UEN Security Office
Technical Services Support Center (TSSC)
Eccles Broadcast Center
101 Wasatch Drive
Salt Lake City, UT 84112
(801) 585-6105 (fax)
Main Curriculum Tie:
Background For Teachers:
I have a math bulletin board in my room that is used strictly for
the “graph of the day”. On top of the board, I place the question for
the day. On the rim of the chalk tray below the bulletin board, I place
the categories for the graph. Each student has a square wood block
with their copied black and white picture that has been decorated
by the student. (The block also could be decorated and just have
their name on it) When the A.M. kindergarten students arrive in the
morning or the P.M. kindergarten students arrive in the afternoon,
they read the question on the board (or ask the teacher or a classmate
to read it) and place their block accordingly. This is just one way of
recording the data, using a wide assortment of materials and a variety
of organizational methods. This encourages flexible thinking and
enables the children to experience many different ways of arranging
information which are equally valid. During our calendar time, we
discuss our graphing using vocabulary like: how many, most, least, etc.
A teacher can ask graphing questions that correlate with the time of
year. For example: How do you get to school. (Bus, Walk, Car)
Intended Learning Outcomes:
Collecting data as the children arrive is a great attention getter. Collecting data can be done in a variety of ways, using as many different methods and materials as possible help build a lot of curiosity and interest on a daily basis.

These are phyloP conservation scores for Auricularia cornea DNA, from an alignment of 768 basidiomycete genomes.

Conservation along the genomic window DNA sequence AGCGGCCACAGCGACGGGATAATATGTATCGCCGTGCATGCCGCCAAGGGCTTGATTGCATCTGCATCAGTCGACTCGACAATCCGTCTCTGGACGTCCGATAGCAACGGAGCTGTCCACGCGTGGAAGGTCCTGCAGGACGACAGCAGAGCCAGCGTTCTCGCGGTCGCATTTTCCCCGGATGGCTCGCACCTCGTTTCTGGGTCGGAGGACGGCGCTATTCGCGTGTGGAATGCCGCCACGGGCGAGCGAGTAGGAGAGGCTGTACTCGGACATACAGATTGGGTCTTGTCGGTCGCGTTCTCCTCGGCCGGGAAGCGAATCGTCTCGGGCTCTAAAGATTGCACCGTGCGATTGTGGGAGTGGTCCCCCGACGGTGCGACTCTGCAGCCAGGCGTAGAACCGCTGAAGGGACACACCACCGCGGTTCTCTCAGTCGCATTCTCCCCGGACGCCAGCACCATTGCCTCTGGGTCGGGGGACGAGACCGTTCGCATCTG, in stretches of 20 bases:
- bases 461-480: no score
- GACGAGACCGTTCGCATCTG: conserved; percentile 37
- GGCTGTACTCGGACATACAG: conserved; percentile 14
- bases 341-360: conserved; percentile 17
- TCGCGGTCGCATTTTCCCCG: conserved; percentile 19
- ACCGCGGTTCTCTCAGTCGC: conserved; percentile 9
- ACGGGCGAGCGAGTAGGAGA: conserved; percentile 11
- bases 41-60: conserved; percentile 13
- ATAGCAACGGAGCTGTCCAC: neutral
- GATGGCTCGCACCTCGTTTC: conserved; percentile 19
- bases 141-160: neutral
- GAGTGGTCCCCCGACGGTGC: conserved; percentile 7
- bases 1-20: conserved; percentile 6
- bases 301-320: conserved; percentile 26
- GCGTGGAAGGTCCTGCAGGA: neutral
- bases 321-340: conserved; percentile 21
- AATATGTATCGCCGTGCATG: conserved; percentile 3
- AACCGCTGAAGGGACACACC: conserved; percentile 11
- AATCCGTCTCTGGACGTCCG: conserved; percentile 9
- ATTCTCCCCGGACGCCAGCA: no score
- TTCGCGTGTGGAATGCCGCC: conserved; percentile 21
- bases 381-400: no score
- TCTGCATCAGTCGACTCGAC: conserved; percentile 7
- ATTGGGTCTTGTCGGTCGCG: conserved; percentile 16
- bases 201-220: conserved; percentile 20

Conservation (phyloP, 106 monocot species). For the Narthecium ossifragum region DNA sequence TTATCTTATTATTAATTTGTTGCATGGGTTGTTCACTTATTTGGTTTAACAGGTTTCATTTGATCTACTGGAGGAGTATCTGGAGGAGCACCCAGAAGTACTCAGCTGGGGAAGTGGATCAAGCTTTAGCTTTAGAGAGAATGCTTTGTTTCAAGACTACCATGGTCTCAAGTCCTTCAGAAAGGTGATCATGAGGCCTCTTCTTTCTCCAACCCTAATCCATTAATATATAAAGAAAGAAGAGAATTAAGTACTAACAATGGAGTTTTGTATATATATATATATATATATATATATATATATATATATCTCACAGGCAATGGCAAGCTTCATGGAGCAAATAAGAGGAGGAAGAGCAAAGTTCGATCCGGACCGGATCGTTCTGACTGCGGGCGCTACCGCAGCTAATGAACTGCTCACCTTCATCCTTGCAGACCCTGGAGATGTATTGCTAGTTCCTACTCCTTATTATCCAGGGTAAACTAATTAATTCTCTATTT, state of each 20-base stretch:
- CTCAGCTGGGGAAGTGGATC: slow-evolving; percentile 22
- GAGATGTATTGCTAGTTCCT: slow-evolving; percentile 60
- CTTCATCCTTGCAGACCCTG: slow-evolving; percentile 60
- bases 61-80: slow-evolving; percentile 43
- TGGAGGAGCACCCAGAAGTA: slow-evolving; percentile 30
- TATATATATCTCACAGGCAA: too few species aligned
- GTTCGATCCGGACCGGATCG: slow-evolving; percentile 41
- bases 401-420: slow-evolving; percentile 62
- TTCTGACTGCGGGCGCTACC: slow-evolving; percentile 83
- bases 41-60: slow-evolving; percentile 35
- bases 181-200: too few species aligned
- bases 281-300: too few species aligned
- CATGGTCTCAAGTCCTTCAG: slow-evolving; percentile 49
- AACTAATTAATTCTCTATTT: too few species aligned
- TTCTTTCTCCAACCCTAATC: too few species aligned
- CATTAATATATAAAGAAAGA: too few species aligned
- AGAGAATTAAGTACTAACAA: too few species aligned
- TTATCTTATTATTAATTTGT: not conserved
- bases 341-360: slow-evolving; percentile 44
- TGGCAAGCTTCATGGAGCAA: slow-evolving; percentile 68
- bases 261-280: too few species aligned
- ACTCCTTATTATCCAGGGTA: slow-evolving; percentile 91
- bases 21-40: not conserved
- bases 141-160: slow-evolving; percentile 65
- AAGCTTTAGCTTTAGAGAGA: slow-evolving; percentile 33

Before starting the class daily graph read the children’s book Just Graph it! By CTP Creative Teaching Press. This is a fun short story that is telling the children if there is something they want to know, just graph it.
Alex Bogomolny (1999). Cut the knot! Where to start? MAA online, the Mathematical Association of America. Retrieved December 27, 2006, from www.maa.org/ editorial/knot/reform.html
Research findings from psychology indicate that learning does not occur by passive absorption alone. Instead, in many situations, individuals approach a new task with prior knowledge, assimilate new information, and construct their own meanings.
Teachers need to create an environment that encourages children to explore, develop, test, discuss, and apply ideas. They need to listen carefully to children and to guide the development of their ideas.
Hurst C. O., and Otis R. (1996), Data gathering and analyzing, picturing math pre- kindergarten through 2nd grade, chapter 1, sec.3. Retrieved December 30, 2006, from www.carolhurst.com/subjets/math/datagather.html.
Gathering data is a frequent part of solving problems and satisfying curiosity. When we conduct surveys and draw conclusions from them, we are gathering and analyzing data. This includes a lot of work with graphs and leads to mathematical tools like averaging and other computations.
Created Date :